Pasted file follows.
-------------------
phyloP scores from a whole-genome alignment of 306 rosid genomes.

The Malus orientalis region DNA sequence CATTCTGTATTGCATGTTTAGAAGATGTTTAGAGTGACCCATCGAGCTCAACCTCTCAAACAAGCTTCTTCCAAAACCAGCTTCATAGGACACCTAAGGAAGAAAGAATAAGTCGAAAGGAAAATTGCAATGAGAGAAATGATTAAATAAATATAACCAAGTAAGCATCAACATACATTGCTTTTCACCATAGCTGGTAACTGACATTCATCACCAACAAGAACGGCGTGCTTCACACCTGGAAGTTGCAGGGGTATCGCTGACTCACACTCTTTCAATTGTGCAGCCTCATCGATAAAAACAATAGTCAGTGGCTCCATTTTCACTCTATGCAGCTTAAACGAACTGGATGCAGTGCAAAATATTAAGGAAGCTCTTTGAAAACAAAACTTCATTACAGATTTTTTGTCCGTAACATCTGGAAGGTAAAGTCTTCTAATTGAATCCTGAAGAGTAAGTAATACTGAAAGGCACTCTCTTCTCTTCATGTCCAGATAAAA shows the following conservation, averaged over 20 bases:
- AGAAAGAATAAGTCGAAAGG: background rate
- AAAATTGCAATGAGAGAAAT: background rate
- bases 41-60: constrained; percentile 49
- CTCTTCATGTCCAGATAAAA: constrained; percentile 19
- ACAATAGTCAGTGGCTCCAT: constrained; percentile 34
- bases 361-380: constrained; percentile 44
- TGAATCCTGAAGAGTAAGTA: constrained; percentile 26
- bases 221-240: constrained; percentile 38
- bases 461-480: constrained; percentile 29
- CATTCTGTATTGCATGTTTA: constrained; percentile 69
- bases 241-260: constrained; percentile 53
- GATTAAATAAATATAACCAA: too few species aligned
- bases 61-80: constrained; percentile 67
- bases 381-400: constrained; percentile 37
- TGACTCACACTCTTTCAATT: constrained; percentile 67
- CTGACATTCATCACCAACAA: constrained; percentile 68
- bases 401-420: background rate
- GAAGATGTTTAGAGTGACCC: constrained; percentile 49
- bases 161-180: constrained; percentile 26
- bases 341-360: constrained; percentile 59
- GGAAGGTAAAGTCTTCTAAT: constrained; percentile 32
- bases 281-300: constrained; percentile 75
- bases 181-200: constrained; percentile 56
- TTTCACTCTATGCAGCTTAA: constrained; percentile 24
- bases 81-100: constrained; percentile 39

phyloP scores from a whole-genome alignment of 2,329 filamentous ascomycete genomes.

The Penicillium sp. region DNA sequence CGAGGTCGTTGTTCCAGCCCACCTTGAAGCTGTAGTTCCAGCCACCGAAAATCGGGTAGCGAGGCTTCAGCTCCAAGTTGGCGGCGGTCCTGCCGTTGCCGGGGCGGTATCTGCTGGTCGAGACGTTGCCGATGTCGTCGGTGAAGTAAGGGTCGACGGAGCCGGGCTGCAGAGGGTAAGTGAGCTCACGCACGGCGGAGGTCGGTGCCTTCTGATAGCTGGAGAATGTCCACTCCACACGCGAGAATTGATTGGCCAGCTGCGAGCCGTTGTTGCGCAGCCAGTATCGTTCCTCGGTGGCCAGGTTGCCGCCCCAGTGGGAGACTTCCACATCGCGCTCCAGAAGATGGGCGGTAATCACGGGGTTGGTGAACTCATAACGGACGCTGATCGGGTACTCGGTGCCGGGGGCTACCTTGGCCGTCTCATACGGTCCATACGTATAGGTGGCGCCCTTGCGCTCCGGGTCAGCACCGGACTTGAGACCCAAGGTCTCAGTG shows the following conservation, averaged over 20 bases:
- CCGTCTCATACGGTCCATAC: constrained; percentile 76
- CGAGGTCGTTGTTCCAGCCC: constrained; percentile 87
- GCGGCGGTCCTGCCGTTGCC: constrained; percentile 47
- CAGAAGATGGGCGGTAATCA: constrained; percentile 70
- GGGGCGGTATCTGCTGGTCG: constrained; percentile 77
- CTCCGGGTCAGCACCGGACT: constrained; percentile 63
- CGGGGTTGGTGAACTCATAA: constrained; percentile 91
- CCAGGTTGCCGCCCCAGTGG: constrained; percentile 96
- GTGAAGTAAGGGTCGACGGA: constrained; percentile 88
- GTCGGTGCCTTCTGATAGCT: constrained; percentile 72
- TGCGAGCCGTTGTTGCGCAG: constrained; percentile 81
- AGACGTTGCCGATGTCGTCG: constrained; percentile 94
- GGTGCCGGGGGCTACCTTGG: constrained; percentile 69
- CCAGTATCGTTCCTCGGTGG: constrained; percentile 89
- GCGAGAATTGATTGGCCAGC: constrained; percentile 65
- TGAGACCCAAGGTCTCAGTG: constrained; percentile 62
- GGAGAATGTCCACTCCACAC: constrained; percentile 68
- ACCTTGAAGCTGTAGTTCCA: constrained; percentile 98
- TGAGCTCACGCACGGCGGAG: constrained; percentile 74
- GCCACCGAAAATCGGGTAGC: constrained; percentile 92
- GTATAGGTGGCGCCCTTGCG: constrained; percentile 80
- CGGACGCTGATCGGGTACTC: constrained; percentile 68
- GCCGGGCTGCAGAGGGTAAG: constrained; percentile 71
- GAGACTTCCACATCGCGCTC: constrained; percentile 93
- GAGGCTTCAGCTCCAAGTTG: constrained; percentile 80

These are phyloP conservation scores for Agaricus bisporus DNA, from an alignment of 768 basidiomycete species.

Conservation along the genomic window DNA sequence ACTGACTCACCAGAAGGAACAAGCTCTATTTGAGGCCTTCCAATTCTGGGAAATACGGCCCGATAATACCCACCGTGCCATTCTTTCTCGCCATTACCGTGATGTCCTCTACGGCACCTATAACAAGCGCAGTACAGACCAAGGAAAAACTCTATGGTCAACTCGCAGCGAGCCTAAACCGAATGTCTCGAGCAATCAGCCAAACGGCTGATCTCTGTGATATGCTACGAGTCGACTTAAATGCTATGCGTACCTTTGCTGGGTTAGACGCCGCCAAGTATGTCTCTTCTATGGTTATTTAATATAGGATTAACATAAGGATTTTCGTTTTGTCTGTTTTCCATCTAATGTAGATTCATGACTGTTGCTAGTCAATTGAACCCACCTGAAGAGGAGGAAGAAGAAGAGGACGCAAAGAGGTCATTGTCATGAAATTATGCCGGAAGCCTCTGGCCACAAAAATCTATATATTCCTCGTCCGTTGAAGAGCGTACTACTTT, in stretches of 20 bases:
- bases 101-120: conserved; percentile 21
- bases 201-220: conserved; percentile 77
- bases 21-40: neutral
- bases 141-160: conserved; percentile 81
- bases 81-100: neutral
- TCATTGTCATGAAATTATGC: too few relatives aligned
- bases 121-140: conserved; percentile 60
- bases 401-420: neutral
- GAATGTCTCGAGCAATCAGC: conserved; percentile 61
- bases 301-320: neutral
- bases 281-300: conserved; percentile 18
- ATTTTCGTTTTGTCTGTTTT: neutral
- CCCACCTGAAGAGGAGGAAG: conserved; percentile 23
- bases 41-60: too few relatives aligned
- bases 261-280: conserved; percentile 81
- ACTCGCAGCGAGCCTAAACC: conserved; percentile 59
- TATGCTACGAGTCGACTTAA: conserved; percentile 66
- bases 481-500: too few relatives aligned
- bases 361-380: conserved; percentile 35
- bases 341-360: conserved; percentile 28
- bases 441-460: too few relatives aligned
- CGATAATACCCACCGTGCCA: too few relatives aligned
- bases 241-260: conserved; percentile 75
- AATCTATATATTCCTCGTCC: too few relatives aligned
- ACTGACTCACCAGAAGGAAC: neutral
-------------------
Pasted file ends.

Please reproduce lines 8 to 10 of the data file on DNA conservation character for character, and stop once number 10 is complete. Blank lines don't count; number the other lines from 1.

- bases 361-380: constrained; percentile 44
- TGAATCCTGAAGAGTAAGTA: constrained; percentile 26
- bases 221-240: constrained; percentile 38